In 1988, the metal band “Poison” released its most famous song, “Every Rose Has Its Thorn.” According to lead singer Bret Michaels, he wrote it when he called his girlfriend on a payphone, and upon hearing a male voice in the background, he realized she was cheating on him.
The song’s theme seems to be that every good thing or person has a downside, some more than others.
Poison’s song seems like an apt description of former National Football League wide receiver Terrell Owens. In the late 1990s and 2000s, he was arguably the most gifted and talented wideout in the game.
However, for whatever reason, he kept clashing with teammates and coaches, and he gained a reputation as a toxic, divisive figure on each team he played for.
Perhaps another song that also accurately describes Owens is the 1999 hit “My Own Worst Enemy” by the rock band Lit.
Growing Up In The South
Terrell Eldorado Owens was born on December 7, 1973 in Alexander City, Ala. to Marilyn Heard and L.C. Russell, her neighbor.
Owens was raised by Heard and his grandmother, and he went a good part of his childhood without knowing who his father was. It wasn’t until he was 11 years old that he made the discovery.
Owens liked a girl who lived next door to him, and that’s when he found that Russell wasn’t just her father, but his father as well.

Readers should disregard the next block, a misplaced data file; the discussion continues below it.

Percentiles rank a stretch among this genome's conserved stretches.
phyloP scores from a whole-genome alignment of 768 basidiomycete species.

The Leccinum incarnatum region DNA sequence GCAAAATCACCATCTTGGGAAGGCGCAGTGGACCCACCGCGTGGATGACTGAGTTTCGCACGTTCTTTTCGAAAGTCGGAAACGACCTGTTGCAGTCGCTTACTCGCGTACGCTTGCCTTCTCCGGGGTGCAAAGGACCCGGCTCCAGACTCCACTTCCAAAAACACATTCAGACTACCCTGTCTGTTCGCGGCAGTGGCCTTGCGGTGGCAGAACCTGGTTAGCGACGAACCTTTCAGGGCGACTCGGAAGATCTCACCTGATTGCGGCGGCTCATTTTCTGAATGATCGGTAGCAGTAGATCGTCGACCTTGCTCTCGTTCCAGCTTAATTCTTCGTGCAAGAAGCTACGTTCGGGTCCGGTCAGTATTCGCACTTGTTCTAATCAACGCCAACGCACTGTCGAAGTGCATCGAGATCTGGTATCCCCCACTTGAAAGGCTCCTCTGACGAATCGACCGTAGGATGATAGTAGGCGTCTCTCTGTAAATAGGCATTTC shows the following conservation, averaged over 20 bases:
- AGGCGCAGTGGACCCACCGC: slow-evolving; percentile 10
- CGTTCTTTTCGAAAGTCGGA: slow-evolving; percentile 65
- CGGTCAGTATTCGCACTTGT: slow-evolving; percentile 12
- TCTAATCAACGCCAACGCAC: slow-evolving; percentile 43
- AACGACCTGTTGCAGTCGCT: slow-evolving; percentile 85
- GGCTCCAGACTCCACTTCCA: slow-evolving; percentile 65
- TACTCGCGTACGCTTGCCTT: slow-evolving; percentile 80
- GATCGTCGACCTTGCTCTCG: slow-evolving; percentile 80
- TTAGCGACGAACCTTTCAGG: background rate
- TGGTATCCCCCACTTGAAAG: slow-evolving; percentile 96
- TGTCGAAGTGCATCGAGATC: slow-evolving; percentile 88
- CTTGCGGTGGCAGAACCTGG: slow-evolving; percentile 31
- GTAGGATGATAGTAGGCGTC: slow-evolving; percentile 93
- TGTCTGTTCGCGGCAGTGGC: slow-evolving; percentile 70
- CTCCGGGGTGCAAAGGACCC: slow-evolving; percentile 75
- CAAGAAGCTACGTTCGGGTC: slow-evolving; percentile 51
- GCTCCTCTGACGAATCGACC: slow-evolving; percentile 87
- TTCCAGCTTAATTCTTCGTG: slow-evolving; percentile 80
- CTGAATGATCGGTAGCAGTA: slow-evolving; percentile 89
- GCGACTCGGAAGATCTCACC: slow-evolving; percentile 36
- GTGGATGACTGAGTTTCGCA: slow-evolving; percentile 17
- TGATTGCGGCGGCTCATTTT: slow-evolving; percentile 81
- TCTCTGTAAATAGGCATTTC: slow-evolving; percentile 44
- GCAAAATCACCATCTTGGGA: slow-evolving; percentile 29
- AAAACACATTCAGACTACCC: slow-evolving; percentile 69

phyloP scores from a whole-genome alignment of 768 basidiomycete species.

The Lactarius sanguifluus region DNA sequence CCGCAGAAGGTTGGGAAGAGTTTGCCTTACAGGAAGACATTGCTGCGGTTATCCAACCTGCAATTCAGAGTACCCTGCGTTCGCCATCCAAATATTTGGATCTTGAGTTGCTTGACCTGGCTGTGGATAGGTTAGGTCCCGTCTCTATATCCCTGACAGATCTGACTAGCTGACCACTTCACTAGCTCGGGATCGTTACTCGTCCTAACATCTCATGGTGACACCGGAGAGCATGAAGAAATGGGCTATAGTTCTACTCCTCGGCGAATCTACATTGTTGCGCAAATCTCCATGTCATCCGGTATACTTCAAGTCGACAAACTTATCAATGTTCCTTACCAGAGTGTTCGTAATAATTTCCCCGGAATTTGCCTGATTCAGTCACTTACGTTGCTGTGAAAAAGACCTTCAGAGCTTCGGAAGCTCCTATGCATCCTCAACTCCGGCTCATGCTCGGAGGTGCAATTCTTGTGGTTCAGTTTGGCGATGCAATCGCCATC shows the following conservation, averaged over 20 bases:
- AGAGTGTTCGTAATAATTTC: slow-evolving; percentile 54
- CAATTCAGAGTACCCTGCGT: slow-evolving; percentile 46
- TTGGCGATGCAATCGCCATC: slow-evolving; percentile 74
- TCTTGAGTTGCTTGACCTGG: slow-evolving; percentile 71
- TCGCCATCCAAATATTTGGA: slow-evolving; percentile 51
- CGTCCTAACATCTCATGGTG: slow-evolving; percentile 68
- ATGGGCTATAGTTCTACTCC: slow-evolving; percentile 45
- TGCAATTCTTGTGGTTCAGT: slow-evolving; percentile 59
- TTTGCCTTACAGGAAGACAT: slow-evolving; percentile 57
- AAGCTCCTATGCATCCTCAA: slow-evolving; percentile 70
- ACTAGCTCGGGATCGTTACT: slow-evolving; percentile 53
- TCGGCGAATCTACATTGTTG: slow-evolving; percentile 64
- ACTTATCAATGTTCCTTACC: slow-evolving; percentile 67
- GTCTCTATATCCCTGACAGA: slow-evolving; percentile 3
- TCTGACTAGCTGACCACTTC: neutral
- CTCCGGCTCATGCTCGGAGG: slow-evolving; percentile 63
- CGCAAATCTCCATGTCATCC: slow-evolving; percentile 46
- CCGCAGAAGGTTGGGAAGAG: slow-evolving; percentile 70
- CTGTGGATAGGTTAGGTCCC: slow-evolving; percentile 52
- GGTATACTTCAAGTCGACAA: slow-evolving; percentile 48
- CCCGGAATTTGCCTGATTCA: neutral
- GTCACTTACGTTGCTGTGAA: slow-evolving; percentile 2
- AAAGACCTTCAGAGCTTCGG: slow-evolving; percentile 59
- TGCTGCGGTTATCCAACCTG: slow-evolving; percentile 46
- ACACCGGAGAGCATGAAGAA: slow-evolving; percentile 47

It turned out that when Heard was just 16, she had an affair with Russell, who was married.
Russell said years later that he gave Owens financial support, but that he couldn’t have a relationship with him because he had two kids of his own with his wife.
“I couldn’t do what I wanted to do. I would like to have took him fishing, ball games,” he said.
Eventually, life coach Iyanla Vanzant helped the two reconcile, not just by meeting each other but also through the power of forgiveness.
“Well, son, I hope you can find it in your heart to forgive,” Russell said to Owens. “I thought I was doing the best that I could do at the time and I hope you can forgive me. I want you to know that I love you.”
Owens accepted his father’s request for forgiveness.
He grew up with one brother and two sisters, and their grandmother was very overprotective of them.
She wouldn’t let them leave their front yard to play with other kids, and even when Owens got a bike as a present, he was only allowed to ride it directly in front of the house, lest he received a spanking.
It was a rule that often left him in tears as he would look out the window and see other kids blissfully playing outside.